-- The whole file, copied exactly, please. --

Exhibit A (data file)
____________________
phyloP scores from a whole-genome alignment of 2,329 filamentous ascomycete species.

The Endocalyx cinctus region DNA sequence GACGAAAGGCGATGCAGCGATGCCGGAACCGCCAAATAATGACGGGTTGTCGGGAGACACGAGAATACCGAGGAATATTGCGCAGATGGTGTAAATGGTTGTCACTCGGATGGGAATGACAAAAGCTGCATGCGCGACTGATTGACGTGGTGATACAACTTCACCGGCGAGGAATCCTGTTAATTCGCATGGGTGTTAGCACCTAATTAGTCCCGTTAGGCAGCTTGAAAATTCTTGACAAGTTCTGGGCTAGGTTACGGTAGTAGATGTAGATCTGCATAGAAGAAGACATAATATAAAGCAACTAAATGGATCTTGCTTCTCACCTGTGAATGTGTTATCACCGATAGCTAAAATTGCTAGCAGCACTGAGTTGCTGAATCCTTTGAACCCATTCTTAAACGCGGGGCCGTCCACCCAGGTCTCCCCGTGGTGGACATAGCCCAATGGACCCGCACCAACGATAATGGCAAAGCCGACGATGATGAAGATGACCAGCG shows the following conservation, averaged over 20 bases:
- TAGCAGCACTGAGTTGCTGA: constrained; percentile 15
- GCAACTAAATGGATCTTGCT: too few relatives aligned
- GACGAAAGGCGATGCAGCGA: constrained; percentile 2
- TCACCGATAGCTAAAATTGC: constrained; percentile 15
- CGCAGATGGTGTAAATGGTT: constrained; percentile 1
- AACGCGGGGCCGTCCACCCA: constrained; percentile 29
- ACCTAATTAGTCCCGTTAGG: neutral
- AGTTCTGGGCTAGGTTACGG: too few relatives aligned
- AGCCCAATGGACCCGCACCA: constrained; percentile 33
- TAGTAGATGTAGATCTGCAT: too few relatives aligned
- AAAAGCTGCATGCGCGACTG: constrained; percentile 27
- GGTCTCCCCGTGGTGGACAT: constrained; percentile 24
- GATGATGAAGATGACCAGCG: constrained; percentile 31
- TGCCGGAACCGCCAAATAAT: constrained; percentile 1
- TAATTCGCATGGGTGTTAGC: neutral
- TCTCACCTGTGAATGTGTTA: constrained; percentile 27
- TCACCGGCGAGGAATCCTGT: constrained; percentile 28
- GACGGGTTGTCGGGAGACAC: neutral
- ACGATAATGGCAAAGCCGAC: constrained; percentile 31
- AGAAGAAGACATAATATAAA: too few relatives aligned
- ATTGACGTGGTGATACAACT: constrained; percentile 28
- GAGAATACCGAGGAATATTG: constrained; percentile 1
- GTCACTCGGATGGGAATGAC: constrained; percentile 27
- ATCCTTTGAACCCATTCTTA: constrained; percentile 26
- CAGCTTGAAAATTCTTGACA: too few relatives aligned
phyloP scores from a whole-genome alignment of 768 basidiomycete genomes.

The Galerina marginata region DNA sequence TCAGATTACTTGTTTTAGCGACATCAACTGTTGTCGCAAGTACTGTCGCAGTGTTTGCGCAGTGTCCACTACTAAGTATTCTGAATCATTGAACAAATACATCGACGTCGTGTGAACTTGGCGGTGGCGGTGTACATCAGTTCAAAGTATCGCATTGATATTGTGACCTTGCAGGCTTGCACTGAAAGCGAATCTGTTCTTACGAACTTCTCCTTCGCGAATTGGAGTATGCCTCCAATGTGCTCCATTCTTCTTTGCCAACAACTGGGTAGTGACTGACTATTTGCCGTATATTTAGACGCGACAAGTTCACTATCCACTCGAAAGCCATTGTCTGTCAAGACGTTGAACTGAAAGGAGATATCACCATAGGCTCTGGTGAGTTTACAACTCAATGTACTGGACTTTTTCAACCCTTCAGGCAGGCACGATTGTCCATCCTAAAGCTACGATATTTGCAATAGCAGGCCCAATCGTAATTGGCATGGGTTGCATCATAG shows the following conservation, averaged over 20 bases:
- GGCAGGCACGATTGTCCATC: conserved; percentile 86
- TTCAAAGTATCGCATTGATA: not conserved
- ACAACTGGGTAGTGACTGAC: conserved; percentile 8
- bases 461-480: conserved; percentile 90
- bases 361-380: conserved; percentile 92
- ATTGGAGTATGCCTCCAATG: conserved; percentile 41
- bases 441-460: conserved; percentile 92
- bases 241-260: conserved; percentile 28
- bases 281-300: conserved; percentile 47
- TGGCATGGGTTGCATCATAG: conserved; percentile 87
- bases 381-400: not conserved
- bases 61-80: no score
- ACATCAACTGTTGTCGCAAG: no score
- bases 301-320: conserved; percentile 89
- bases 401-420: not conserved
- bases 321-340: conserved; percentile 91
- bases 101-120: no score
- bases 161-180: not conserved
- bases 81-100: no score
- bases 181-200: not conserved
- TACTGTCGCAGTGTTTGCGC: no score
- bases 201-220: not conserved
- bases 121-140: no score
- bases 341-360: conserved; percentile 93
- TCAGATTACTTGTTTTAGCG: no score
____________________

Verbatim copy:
phyloP scores from a whole-genome alignment of 2,329 filamentous ascomycete species.

The Endocalyx cinctus region DNA sequence GACGAAAGGCGATGCAGCGATGCCGGAACCGCCAAATAATGACGGGTTGTCGGGAGACACGAGAATACCGAGGAATATTGCGCAGATGGTGTAAATGGTTGTCACTCGGATGGGAATGACAAAAGCTGCATGCGCGACTGATTGACGTGGTGATACAACTTCACCGGCGAGGAATCCTGTTAATTCGCATGGGTGTTAGCACCTAATTAGTCCCGTTAGGCAGCTTGAAAATTCTTGACAAGTTCTGGGCTAGGTTACGGTAGTAGATGTAGATCTGCATAGAAGAAGACATAATATAAAGCAACTAAATGGATCTTGCTTCTCACCTGTGAATGTGTTATCACCGATAGCTAAAATTGCTAGCAGCACTGAGTTGCTGAATCCTTTGAACCCATTCTTAAACGCGGGGCCGTCCACCCAGGTCTCCCCGTGGTGGACATAGCCCAATGGACCCGCACCAACGATAATGGCAAAGCCGACGATGATGAAGATGACCAGCG shows the following conservation, averaged over 20 bases:
- TAGCAGCACTGAGTTGCTGA: constrained; percentile 15
- GCAACTAAATGGATCTTGCT: too few relatives aligned
- GACGAAAGGCGATGCAGCGA: constrained; percentile 2
- TCACCGATAGCTAAAATTGC: constrained; percentile 15
- CGCAGATGGTGTAAATGGTT: constrained; percentile 1
- AACGCGGGGCCGTCCACCCA: constrained; percentile 29
- ACCTAATTAGTCCCGTTAGG: neutral
- AGTTCTGGGCTAGGTTACGG: too few relatives aligned
- AGCCCAATGGACCCGCACCA: constrained; percentile 33
- TAGTAGATGTAGATCTGCAT: too few relatives aligned
- AAAAGCTGCATGCGCGACTG: constrained; percentile 27
- GGTCTCCCCGTGGTGGACAT: constrained; percentile 24
- GATGATGAAGATGACCAGCG: constrained; percentile 31
- TGCCGGAACCGCCAAATAAT: constrained; percentile 1
- TAATTCGCATGGGTGTTAGC: neutral
- TCTCACCTGTGAATGTGTTA: constrained; percentile 27
- TCACCGGCGAGGAATCCTGT: constrained; percentile 28
- GACGGGTTGTCGGGAGACAC: neutral
- ACGATAATGGCAAAGCCGAC: constrained; percentile 31
- AGAAGAAGACATAATATAAA: too few relatives aligned
- ATTGACGTGGTGATACAACT: constrained; percentile 28
- GAGAATACCGAGGAATATTG: constrained; percentile 1
- GTCACTCGGATGGGAATGAC: constrained; percentile 27
- ATCCTTTGAACCCATTCTTA: constrained; percentile 26
- CAGCTTGAAAATTCTTGACA: too few relatives aligned
phyloP scores from a whole-genome alignment of 768 basidiomycete genomes.

The Galerina marginata region DNA sequence TCAGATTACTTGTTTTAGCGACATCAACTGTTGTCGCAAGTACTGTCGCAGTGTTTGCGCAGTGTCCACTACTAAGTATTCTGAATCATTGAACAAATACATCGACGTCGTGTGAACTTGGCGGTGGCGGTGTACATCAGTTCAAAGTATCGCATTGATATTGTGACCTTGCAGGCTTGCACTGAAAGCGAATCTGTTCTTACGAACTTCTCCTTCGCGAATTGGAGTATGCCTCCAATGTGCTCCATTCTTCTTTGCCAACAACTGGGTAGTGACTGACTATTTGCCGTATATTTAGACGCGACAAGTTCACTATCCACTCGAAAGCCATTGTCTGTCAAGACGTTGAACTGAAAGGAGATATCACCATAGGCTCTGGTGAGTTTACAACTCAATGTACTGGACTTTTTCAACCCTTCAGGCAGGCACGATTGTCCATCCTAAAGCTACGATATTTGCAATAGCAGGCCCAATCGTAATTGGCATGGGTTGCATCATAG shows the following conservation, averaged over 20 bases:
- GGCAGGCACGATTGTCCATC: conserved; percentile 86
- TTCAAAGTATCGCATTGATA: not conserved
- ACAACTGGGTAGTGACTGAC: conserved; percentile 8
- bases 461-480: conserved; percentile 90
- bases 361-380: conserved; percentile 92
- ATTGGAGTATGCCTCCAATG: conserved; percentile 41
- bases 441-460: conserved; percentile 92
- bases 241-260: conserved; percentile 28
- bases 281-300: conserved; percentile 47
- TGGCATGGGTTGCATCATAG: conserved; percentile 87
- bases 381-400: not conserved
- bases 61-80: no score
- ACATCAACTGTTGTCGCAAG: no score
- bases 301-320: conserved; percentile 89
- bases 401-420: not conserved
- bases 321-340: conserved; percentile 91
- bases 101-120: no score
- bases 161-180: not conserved
- bases 81-100: no score
- bases 181-200: not conserved
- TACTGTCGCAGTGTTTGCGC: no score
- bases 201-220: not conserved
- bases 121-140: no score
- bases 341-360: conserved; percentile 93
- TCAGATTACTTGTTTTAGCG: no score